Salt Hydrolysis: How to deduce Nature of Salt in Salt Hydrolysis
A salt can be acidic, neutral or alkaline.
We can deduce the nature of the salt from its constituent ions, namely:
1. ion formed from a weak acid will be a conjugate base, eg CH3COO- (from weak acid CH3COOH)
2. ion formed from a strong acid will be neutral, eg Cl- (from strong acid HCl)
3. ion formed from a weak base will be a conjugate acid, eg NH4+ (from weak base NH3)
4. ion formed from a strong base will be neutral, eg Na+ (from strong base NaOH)
This can be summarised as shown:
Next we can move on to deduce the nature of a salt.
Let's have some examples.
1. Sodium chloride NaCl is neutral
What we do is simply just deduce the nature of each constituent ion based on the acid or base that forms that ion.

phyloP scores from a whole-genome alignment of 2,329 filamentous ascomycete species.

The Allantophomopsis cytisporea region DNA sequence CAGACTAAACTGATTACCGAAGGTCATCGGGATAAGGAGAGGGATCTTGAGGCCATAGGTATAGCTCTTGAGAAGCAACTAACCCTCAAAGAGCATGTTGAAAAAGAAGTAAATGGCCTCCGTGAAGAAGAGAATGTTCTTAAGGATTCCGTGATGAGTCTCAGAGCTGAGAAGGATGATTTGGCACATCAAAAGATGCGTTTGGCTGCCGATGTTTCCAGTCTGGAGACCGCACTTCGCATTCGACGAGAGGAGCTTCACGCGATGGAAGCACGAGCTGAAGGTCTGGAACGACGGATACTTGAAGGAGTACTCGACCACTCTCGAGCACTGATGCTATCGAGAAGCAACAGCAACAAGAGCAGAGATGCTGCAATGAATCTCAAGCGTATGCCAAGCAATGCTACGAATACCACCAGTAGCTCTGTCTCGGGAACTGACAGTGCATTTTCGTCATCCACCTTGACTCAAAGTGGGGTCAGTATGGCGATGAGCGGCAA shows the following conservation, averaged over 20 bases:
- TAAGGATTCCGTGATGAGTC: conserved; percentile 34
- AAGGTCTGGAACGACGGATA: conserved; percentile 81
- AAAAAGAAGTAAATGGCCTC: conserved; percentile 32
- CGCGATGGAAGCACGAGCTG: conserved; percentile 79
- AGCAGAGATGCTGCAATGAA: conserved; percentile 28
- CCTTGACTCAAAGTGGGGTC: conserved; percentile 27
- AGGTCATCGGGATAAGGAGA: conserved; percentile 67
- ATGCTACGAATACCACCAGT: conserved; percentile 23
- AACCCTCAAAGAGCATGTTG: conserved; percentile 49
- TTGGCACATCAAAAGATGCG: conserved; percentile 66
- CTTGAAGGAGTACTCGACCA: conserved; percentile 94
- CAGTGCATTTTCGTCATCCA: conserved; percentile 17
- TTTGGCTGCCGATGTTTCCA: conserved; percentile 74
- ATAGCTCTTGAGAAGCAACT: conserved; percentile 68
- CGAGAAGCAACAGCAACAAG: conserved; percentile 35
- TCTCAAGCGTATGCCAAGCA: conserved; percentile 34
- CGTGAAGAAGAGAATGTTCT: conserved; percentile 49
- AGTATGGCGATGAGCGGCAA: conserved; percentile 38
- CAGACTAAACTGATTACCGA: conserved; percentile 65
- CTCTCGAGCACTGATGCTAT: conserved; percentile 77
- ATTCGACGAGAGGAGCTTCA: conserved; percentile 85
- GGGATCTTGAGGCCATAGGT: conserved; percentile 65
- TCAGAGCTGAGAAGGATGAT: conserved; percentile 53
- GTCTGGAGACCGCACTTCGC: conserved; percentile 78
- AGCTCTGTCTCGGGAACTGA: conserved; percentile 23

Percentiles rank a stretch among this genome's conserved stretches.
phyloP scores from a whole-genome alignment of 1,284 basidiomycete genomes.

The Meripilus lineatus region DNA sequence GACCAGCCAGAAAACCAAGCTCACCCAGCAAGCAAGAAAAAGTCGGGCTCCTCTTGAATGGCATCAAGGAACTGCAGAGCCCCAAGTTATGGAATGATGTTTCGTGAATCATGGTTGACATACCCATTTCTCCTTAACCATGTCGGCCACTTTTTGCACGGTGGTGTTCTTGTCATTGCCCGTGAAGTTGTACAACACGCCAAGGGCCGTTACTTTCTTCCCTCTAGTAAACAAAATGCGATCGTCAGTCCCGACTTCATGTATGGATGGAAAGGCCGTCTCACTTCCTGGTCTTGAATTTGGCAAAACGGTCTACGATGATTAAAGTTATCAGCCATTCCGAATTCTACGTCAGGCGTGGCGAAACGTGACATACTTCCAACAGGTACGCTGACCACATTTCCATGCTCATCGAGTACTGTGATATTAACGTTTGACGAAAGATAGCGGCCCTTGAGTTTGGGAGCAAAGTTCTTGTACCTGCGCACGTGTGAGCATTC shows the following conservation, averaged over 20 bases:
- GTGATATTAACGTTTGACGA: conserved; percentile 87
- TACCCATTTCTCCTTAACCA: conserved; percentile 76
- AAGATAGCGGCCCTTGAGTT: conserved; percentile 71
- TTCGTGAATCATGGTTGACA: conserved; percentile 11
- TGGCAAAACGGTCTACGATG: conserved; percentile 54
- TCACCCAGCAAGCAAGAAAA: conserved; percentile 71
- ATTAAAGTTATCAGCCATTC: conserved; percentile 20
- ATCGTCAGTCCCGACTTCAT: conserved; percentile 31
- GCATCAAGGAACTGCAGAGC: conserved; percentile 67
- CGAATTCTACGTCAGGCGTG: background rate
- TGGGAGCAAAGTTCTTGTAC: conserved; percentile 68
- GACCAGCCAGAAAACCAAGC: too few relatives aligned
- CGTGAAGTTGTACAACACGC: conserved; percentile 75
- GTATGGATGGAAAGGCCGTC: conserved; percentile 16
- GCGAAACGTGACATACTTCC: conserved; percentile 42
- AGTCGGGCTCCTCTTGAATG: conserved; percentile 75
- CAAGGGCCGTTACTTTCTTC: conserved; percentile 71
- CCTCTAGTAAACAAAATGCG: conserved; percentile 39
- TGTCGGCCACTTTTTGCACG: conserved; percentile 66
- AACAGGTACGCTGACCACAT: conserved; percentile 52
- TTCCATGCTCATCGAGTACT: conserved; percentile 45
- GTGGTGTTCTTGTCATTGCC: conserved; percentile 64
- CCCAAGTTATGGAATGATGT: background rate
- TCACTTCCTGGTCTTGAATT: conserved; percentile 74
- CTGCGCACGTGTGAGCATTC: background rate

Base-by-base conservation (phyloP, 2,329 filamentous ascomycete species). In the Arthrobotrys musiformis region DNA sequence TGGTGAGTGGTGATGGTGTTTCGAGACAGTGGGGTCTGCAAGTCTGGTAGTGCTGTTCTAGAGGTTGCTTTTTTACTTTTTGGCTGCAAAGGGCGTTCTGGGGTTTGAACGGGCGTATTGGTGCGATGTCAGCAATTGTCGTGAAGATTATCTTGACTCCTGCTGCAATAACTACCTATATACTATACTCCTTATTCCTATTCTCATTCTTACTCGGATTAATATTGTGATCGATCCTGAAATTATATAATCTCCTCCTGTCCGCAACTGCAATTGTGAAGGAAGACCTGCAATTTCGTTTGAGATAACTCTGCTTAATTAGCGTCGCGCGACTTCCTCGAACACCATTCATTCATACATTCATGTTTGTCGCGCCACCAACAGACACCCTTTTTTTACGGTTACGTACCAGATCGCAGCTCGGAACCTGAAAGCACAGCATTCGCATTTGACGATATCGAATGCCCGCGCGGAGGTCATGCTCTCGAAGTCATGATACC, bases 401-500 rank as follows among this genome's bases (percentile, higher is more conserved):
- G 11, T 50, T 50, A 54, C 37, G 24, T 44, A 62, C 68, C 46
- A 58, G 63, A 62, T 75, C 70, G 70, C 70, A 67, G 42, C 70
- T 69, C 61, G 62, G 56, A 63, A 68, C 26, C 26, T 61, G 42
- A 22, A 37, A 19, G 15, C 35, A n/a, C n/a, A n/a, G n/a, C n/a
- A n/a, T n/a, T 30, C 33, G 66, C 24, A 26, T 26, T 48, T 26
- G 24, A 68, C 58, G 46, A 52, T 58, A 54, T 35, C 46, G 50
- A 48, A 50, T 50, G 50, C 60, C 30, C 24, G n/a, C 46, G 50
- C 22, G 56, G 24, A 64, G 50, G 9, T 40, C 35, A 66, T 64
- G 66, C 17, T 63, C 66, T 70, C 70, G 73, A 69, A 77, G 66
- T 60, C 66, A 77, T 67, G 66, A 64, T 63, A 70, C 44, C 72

Na+ is neutral since it is formed from strong base NaOH
Cl- is neutral since it is formed from strong acid HCl
Since both cation and anion are neutral, NaCl must be neutral.
2. Sodium ethanoate CH3COONa is alkaline
Na+ is neutral since it is formed from strong base NaOH.
CH3COO- is alkaline since it is the conjugate base of weak acid CH3COOH.
Since we have a conjugate base, CH3COO- will dissociate in water to give OH-, hence the salt is alkaline.
3. Ammonium chloride NH4Cl is acidic
Cl- is neutral since it is formed from strong acid HCl.
NH4+ is acidic since it is the conjugate acid of weak base NH3.
Since we have a conjugate acid, NH4+ will dissociate in water to give H+, hence the salt is acidic.
Watch this video to learn an easy way to understand salt hydrolysis, a concept that students often find confusing in Ionic Equilibria!
Topic: Ionic Equilibria, Physical Chemistry, A Level Chemistry, Singapore
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